The street dogs have no clue why there are no humans on the road. They don’t understand why the restaurants where they rummaged through the trash cans, are closed. Their beseeching eyes speak a thousand words, but would anyone spare a thought for these homeless canines? If only they had a voice!
Thankfully, humanity is still alive and there are many people in this world, whose hearts beat for these stray animals. Prasad is one such benevolent soul who adopted a street dog a few years back. Last year, when the pandemic was raging and the city was eerily silent, he noticed during his morning walks, that these street dogs would look longingly at the doors of restaurants or passers-by as if to ask what was going on!
Prasad understood the doleful look of one such dog that neither barked nor demanded attention, but stood by his gate everyday, waiting to spot him. He responded by offering food and water to his silent visitor. Soon he brought a companion along and they were a happy duo who became a part of his daily feeding regimen.
One of them was severely infected with a skin disease. Most people might have ignored it or looked away in disgust, but Prasad was different. He took him to a vet who suggested it could be cured with imported medicines, costing 2000 rupees per dose, in addition to 1300 rupees for IV fluids. He went ahead, footed the bill for three such doses and also earned the ire of a hostile neighbourhood for treating and caring for a stray dog. A few acrimonious exchanges later, some neighbours threatened to report to the authorities. Much to Prasad’s chagrin, the dog was picked up and sent away in his absence.
The next day, when Prasad went out to feed the other dog, he refused to eat and he noticed that his eyes were searching for his companion. Prasad was disturbed, but did not lose hope and tried to locate the centre where the sick dog might have been housed. After a few futile attempts, he called his friend Girish who owns a shelter, described the missing dog and asked him if by any chance, it had landed there. The description fitted the new entrant in the shelter that housed 130 rescued dogs. Girish sent him a picture for confirmation and Prasad was overjoyed to spot him there.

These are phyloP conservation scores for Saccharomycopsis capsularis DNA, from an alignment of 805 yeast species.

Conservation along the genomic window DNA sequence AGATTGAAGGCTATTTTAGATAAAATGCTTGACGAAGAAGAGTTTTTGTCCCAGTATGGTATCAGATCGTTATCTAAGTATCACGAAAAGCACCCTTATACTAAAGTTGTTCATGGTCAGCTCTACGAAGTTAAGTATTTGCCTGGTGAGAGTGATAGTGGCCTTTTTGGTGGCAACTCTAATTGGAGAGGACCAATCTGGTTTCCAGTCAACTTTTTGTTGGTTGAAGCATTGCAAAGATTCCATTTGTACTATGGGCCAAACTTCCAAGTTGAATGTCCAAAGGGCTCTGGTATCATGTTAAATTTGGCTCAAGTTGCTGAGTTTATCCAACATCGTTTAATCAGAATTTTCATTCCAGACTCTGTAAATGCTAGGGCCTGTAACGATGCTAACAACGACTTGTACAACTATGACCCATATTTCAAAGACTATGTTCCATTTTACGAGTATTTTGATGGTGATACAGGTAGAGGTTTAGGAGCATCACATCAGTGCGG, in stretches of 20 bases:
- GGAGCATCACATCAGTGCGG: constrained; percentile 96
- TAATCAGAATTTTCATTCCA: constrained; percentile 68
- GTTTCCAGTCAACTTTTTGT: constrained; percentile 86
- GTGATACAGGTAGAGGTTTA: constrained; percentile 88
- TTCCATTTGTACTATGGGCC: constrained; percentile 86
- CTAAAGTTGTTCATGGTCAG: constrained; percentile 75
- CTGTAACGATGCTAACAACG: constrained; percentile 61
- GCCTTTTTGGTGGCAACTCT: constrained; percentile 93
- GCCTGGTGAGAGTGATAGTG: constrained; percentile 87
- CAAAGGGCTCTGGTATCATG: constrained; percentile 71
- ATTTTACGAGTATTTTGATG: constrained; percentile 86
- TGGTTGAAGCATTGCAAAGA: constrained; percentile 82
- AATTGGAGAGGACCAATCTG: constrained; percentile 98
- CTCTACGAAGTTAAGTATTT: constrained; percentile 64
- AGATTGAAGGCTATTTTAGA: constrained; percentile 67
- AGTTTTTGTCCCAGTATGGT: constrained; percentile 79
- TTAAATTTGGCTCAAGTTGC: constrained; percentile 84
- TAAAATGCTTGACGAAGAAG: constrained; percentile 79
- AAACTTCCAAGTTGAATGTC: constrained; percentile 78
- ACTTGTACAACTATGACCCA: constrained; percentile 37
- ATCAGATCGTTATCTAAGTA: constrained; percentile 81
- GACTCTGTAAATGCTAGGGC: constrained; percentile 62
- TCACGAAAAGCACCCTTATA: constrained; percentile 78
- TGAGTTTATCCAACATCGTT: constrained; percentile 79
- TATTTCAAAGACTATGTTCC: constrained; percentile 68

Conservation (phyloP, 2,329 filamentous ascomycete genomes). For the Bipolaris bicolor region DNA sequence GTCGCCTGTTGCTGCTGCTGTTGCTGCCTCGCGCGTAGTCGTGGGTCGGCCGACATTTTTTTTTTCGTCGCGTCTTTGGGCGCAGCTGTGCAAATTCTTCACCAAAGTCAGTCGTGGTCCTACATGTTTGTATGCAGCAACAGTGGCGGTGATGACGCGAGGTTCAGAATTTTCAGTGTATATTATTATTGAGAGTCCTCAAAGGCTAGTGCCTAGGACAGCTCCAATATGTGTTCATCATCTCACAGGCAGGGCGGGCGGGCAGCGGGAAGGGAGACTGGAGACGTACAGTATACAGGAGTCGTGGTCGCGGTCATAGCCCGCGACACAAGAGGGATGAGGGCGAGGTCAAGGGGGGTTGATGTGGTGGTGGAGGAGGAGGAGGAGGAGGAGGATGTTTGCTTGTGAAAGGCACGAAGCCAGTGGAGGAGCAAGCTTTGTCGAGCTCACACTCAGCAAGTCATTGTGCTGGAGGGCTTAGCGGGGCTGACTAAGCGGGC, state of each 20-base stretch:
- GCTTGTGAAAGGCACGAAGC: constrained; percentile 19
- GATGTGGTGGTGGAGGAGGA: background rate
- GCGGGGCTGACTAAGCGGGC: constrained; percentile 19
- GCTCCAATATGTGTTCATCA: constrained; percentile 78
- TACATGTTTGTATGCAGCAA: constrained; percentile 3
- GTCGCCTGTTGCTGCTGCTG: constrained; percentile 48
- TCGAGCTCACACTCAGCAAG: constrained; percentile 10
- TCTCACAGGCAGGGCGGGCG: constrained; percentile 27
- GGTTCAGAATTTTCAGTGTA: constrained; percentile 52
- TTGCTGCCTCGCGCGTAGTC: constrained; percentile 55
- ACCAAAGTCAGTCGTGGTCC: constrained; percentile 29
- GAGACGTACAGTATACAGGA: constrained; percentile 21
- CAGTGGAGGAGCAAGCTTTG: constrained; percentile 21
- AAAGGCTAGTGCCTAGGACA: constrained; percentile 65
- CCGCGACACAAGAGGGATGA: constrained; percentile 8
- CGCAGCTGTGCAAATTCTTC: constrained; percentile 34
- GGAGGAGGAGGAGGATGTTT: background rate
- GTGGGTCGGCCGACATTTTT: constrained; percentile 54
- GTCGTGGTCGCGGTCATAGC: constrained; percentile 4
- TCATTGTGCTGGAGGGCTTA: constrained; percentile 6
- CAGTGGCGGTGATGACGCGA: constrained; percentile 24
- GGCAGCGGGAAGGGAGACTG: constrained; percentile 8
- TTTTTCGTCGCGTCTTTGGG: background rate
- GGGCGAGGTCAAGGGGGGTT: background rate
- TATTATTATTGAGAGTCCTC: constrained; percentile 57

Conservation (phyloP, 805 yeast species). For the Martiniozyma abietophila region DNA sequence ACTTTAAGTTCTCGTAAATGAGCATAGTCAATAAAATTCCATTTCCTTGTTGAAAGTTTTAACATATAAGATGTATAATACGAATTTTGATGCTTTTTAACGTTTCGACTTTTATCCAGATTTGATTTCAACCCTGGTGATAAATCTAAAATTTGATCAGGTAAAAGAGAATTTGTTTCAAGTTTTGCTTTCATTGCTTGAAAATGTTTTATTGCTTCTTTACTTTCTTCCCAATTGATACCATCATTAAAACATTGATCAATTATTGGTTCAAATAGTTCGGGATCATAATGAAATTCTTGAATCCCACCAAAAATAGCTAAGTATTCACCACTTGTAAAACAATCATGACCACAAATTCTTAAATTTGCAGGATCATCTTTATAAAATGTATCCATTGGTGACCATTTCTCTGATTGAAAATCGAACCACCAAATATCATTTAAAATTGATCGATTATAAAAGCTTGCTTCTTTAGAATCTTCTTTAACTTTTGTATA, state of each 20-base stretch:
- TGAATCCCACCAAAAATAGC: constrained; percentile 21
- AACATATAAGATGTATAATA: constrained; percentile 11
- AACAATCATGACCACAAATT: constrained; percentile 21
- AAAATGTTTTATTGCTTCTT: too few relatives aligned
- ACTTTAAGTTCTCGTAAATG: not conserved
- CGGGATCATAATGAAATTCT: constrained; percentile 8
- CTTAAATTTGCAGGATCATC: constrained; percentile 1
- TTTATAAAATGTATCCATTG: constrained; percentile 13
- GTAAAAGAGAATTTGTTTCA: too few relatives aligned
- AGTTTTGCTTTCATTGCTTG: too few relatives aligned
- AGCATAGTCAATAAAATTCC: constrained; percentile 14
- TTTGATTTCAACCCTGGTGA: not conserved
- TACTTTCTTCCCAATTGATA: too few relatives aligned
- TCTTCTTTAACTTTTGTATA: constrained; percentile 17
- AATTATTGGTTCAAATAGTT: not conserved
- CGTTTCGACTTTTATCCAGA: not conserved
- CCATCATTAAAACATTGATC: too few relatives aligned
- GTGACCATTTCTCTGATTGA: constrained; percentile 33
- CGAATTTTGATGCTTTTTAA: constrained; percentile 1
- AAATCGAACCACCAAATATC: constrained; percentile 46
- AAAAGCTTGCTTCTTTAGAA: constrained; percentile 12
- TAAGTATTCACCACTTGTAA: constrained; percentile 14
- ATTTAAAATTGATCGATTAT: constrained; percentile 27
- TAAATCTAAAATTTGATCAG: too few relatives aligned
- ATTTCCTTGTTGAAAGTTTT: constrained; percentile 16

A few days later, the dog recovered completely and settled down in his new habitat. But here was a catch. Girish’s shelter admitted only injured or sick dogs and since he was fully cured, Prasad would have to take him back. Prasad requested Girish to retain him till the lockdown was lifted, as he now had two dogs – the first, adopted a few years ago and the new lonely one. He just did not have the facility to adopt a third dog.
In the meanwhile Prasad reached out by placing bowls of milk, eggs and water around restaurants where the dogs habitually looked for food. The shop owners around the area regularly informed him that the dogs had emptied the bowls.
There are also rules that do not permit dogs to be fed in public streets, pedestrian pathways or at the entrance to houses and apartment blocks. Feeding is meant to be done in areas where density of human population is low.
The rules must be strictly adhered to, both by the feeders and the naysayers. While the feeders would do well to abide by society’s unwritten protocol of not causing trouble for the residents, the naysayers could learn to be more compassionate towards these helpless animals.
In these times of environmental degradation and a worldwide pandemic, do humans have the exclusive right to proclaim ownership of Nature's territories? Plants and animals have as much right to Nature's resources as we do. We live in an ecosystem where mutual co-existence is vital to maintain the right balance.
Dog is man’s best friend and an integral part of our community. They have lived with humans for ages. Ethically and morally, it is our responsibility to care for them.